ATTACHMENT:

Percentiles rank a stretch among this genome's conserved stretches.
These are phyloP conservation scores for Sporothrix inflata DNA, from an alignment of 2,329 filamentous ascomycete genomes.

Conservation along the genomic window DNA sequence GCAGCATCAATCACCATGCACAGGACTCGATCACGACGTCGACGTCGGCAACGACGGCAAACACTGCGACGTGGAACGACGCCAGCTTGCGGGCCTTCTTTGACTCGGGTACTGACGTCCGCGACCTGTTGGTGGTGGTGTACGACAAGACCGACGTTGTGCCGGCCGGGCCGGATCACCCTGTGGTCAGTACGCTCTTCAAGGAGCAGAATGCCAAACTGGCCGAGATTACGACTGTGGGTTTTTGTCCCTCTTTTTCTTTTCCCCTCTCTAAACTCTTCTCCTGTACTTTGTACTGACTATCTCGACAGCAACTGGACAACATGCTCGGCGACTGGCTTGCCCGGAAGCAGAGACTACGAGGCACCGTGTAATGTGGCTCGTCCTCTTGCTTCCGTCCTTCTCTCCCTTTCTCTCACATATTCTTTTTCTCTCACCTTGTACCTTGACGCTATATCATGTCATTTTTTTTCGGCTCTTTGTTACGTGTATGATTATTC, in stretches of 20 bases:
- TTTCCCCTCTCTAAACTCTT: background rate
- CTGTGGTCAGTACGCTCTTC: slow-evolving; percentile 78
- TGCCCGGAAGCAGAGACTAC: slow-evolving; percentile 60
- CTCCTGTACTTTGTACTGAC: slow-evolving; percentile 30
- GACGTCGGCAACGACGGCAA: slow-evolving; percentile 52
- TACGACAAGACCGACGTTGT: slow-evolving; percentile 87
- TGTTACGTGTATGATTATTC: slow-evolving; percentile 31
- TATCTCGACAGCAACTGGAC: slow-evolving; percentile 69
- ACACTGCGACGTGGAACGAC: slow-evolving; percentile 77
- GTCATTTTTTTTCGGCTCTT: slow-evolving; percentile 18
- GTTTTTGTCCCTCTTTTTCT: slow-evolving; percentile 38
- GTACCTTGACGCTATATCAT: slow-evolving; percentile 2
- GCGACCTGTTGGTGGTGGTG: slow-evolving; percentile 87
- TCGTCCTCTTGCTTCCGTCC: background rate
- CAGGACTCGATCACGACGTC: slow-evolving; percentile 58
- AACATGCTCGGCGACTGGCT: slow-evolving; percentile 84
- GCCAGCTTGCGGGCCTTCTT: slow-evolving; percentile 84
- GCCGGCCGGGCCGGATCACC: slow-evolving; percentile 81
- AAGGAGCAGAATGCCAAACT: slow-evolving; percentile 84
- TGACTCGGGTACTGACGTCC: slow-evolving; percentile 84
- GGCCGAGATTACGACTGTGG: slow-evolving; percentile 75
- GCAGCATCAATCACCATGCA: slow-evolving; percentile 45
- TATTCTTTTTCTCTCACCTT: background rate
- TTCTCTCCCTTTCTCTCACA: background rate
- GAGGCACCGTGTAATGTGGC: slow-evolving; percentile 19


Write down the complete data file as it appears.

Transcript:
Percentiles rank a stretch among this genome's conserved stretches.
These are phyloP conservation scores for Sporothrix inflata DNA, from an alignment of 2,329 filamentous ascomycete genomes.

Conservation along the genomic window DNA sequence GCAGCATCAATCACCATGCACAGGACTCGATCACGACGTCGACGTCGGCAACGACGGCAAACACTGCGACGTGGAACGACGCCAGCTTGCGGGCCTTCTTTGACTCGGGTACTGACGTCCGCGACCTGTTGGTGGTGGTGTACGACAAGACCGACGTTGTGCCGGCCGGGCCGGATCACCCTGTGGTCAGTACGCTCTTCAAGGAGCAGAATGCCAAACTGGCCGAGATTACGACTGTGGGTTTTTGTCCCTCTTTTTCTTTTCCCCTCTCTAAACTCTTCTCCTGTACTTTGTACTGACTATCTCGACAGCAACTGGACAACATGCTCGGCGACTGGCTTGCCCGGAAGCAGAGACTACGAGGCACCGTGTAATGTGGCTCGTCCTCTTGCTTCCGTCCTTCTCTCCCTTTCTCTCACATATTCTTTTTCTCTCACCTTGTACCTTGACGCTATATCATGTCATTTTTTTTCGGCTCTTTGTTACGTGTATGATTATTC, in stretches of 20 bases:
- TTTCCCCTCTCTAAACTCTT: background rate
- CTGTGGTCAGTACGCTCTTC: slow-evolving; percentile 78
- TGCCCGGAAGCAGAGACTAC: slow-evolving; percentile 60
- CTCCTGTACTTTGTACTGAC: slow-evolving; percentile 30
- GACGTCGGCAACGACGGCAA: slow-evolving; percentile 52
- TACGACAAGACCGACGTTGT: slow-evolving; percentile 87
- TGTTACGTGTATGATTATTC: slow-evolving; percentile 31
- TATCTCGACAGCAACTGGAC: slow-evolving; percentile 69
- ACACTGCGACGTGGAACGAC: slow-evolving; percentile 77
- GTCATTTTTTTTCGGCTCTT: slow-evolving; percentile 18
- GTTTTTGTCCCTCTTTTTCT: slow-evolving; percentile 38
- GTACCTTGACGCTATATCAT: slow-evolving; percentile 2
- GCGACCTGTTGGTGGTGGTG: slow-evolving; percentile 87
- TCGTCCTCTTGCTTCCGTCC: background rate
- CAGGACTCGATCACGACGTC: slow-evolving; percentile 58
- AACATGCTCGGCGACTGGCT: slow-evolving; percentile 84
- GCCAGCTTGCGGGCCTTCTT: slow-evolving; percentile 84
- GCCGGCCGGGCCGGATCACC: slow-evolving; percentile 81
- AAGGAGCAGAATGCCAAACT: slow-evolving; percentile 84
- TGACTCGGGTACTGACGTCC: slow-evolving; percentile 84
- GGCCGAGATTACGACTGTGG: slow-evolving; percentile 75
- GCAGCATCAATCACCATGCA: slow-evolving; percentile 45
- TATTCTTTTTCTCTCACCTT: background rate
- TTCTCTCCCTTTCTCTCACA: background rate
- GAGGCACCGTGTAATGTGGC: slow-evolving; percentile 19